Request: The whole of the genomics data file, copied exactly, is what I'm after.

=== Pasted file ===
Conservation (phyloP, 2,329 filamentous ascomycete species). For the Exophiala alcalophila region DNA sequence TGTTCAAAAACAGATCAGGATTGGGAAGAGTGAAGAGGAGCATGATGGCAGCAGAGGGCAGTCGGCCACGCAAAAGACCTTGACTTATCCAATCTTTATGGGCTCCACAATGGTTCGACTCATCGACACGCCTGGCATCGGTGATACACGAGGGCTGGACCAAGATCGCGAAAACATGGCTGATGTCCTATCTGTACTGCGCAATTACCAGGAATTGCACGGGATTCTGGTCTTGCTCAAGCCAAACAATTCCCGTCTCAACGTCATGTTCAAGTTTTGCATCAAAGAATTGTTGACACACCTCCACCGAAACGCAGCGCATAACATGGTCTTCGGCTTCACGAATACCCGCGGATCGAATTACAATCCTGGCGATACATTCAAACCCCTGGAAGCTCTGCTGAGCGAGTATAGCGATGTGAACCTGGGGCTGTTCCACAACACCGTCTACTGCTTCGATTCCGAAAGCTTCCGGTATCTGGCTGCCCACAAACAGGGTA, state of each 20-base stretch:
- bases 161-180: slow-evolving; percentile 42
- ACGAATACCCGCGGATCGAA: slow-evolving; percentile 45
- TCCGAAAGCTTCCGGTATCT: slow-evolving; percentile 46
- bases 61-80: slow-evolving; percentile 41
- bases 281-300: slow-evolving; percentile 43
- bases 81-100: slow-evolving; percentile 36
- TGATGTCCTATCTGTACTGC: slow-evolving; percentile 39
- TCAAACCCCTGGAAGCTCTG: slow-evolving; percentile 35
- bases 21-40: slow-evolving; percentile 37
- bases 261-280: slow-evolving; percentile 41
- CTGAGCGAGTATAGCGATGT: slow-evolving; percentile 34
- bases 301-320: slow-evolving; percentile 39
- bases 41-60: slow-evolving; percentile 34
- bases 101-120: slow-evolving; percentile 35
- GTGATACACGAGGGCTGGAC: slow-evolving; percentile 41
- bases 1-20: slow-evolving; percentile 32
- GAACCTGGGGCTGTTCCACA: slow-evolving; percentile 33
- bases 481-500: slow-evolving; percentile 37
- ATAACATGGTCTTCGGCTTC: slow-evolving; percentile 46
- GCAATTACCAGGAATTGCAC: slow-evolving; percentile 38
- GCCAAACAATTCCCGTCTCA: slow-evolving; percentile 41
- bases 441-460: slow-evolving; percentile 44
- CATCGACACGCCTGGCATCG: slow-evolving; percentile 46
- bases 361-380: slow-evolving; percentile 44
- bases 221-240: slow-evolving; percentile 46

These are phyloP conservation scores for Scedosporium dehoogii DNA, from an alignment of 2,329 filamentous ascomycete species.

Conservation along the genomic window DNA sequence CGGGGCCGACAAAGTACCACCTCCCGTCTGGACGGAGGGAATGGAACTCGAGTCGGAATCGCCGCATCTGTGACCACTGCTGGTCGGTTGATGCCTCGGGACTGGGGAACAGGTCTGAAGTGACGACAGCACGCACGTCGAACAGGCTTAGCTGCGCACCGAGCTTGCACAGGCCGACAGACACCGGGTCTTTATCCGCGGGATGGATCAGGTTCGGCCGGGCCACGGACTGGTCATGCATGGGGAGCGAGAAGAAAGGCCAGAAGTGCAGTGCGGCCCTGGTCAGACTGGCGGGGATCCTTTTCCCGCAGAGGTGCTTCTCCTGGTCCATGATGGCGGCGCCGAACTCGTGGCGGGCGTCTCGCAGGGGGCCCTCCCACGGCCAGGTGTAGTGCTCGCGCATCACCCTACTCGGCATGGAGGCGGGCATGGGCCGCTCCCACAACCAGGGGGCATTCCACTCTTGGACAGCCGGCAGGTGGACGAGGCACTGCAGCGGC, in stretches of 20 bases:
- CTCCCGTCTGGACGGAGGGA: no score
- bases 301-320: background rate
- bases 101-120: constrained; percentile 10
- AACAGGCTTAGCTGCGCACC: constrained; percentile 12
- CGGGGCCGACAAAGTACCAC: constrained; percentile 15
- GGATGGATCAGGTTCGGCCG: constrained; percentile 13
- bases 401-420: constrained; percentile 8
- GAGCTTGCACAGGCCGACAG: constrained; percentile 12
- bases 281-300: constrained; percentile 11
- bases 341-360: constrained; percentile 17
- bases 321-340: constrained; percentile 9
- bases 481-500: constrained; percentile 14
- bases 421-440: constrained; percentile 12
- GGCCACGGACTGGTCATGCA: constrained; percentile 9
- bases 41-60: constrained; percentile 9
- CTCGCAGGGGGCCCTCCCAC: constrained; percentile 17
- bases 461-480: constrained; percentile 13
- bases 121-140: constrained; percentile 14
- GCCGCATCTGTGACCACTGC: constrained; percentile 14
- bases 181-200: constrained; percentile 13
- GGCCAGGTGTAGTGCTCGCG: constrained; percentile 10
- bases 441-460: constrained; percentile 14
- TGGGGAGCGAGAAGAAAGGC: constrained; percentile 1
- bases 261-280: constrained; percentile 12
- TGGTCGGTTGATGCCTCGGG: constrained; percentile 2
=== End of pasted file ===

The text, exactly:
Conservation (phyloP, 2,329 filamentous ascomycete species). For the Exophiala alcalophila region DNA sequence TGTTCAAAAACAGATCAGGATTGGGAAGAGTGAAGAGGAGCATGATGGCAGCAGAGGGCAGTCGGCCACGCAAAAGACCTTGACTTATCCAATCTTTATGGGCTCCACAATGGTTCGACTCATCGACACGCCTGGCATCGGTGATACACGAGGGCTGGACCAAGATCGCGAAAACATGGCTGATGTCCTATCTGTACTGCGCAATTACCAGGAATTGCACGGGATTCTGGTCTTGCTCAAGCCAAACAATTCCCGTCTCAACGTCATGTTCAAGTTTTGCATCAAAGAATTGTTGACACACCTCCACCGAAACGCAGCGCATAACATGGTCTTCGGCTTCACGAATACCCGCGGATCGAATTACAATCCTGGCGATACATTCAAACCCCTGGAAGCTCTGCTGAGCGAGTATAGCGATGTGAACCTGGGGCTGTTCCACAACACCGTCTACTGCTTCGATTCCGAAAGCTTCCGGTATCTGGCTGCCCACAAACAGGGTA, state of each 20-base stretch:
- bases 161-180: slow-evolving; percentile 42
- ACGAATACCCGCGGATCGAA: slow-evolving; percentile 45
- TCCGAAAGCTTCCGGTATCT: slow-evolving; percentile 46
- bases 61-80: slow-evolving; percentile 41
- bases 281-300: slow-evolving; percentile 43
- bases 81-100: slow-evolving; percentile 36
- TGATGTCCTATCTGTACTGC: slow-evolving; percentile 39
- TCAAACCCCTGGAAGCTCTG: slow-evolving; percentile 35
- bases 21-40: slow-evolving; percentile 37
- bases 261-280: slow-evolving; percentile 41
- CTGAGCGAGTATAGCGATGT: slow-evolving; percentile 34
- bases 301-320: slow-evolving; percentile 39
- bases 41-60: slow-evolving; percentile 34
- bases 101-120: slow-evolving; percentile 35
- GTGATACACGAGGGCTGGAC: slow-evolving; percentile 41
- bases 1-20: slow-evolving; percentile 32
- GAACCTGGGGCTGTTCCACA: slow-evolving; percentile 33
- bases 481-500: slow-evolving; percentile 37
- ATAACATGGTCTTCGGCTTC: slow-evolving; percentile 46
- GCAATTACCAGGAATTGCAC: slow-evolving; percentile 38
- GCCAAACAATTCCCGTCTCA: slow-evolving; percentile 41
- bases 441-460: slow-evolving; percentile 44
- CATCGACACGCCTGGCATCG: slow-evolving; percentile 46
- bases 361-380: slow-evolving; percentile 44
- bases 221-240: slow-evolving; percentile 46

These are phyloP conservation scores for Scedosporium dehoogii DNA, from an alignment of 2,329 filamentous ascomycete species.

Conservation along the genomic window DNA sequence CGGGGCCGACAAAGTACCACCTCCCGTCTGGACGGAGGGAATGGAACTCGAGTCGGAATCGCCGCATCTGTGACCACTGCTGGTCGGTTGATGCCTCGGGACTGGGGAACAGGTCTGAAGTGACGACAGCACGCACGTCGAACAGGCTTAGCTGCGCACCGAGCTTGCACAGGCCGACAGACACCGGGTCTTTATCCGCGGGATGGATCAGGTTCGGCCGGGCCACGGACTGGTCATGCATGGGGAGCGAGAAGAAAGGCCAGAAGTGCAGTGCGGCCCTGGTCAGACTGGCGGGGATCCTTTTCCCGCAGAGGTGCTTCTCCTGGTCCATGATGGCGGCGCCGAACTCGTGGCGGGCGTCTCGCAGGGGGCCCTCCCACGGCCAGGTGTAGTGCTCGCGCATCACCCTACTCGGCATGGAGGCGGGCATGGGCCGCTCCCACAACCAGGGGGCATTCCACTCTTGGACAGCCGGCAGGTGGACGAGGCACTGCAGCGGC, in stretches of 20 bases:
- CTCCCGTCTGGACGGAGGGA: no score
- bases 301-320: background rate
- bases 101-120: constrained; percentile 10
- AACAGGCTTAGCTGCGCACC: constrained; percentile 12
- CGGGGCCGACAAAGTACCAC: constrained; percentile 15
- GGATGGATCAGGTTCGGCCG: constrained; percentile 13
- bases 401-420: constrained; percentile 8
- GAGCTTGCACAGGCCGACAG: constrained; percentile 12
- bases 281-300: constrained; percentile 11
- bases 341-360: constrained; percentile 17
- bases 321-340: constrained; percentile 9
- bases 481-500: constrained; percentile 14
- bases 421-440: constrained; percentile 12
- GGCCACGGACTGGTCATGCA: constrained; percentile 9
- bases 41-60: constrained; percentile 9
- CTCGCAGGGGGCCCTCCCAC: constrained; percentile 17
- bases 461-480: constrained; percentile 13
- bases 121-140: constrained; percentile 14
- GCCGCATCTGTGACCACTGC: constrained; percentile 14
- bases 181-200: constrained; percentile 13
- GGCCAGGTGTAGTGCTCGCG: constrained; percentile 10
- bases 441-460: constrained; percentile 14
- TGGGGAGCGAGAAGAAAGGC: constrained; percentile 1
- bases 261-280: constrained; percentile 12
- TGGTCGGTTGATGCCTCGGG: constrained; percentile 2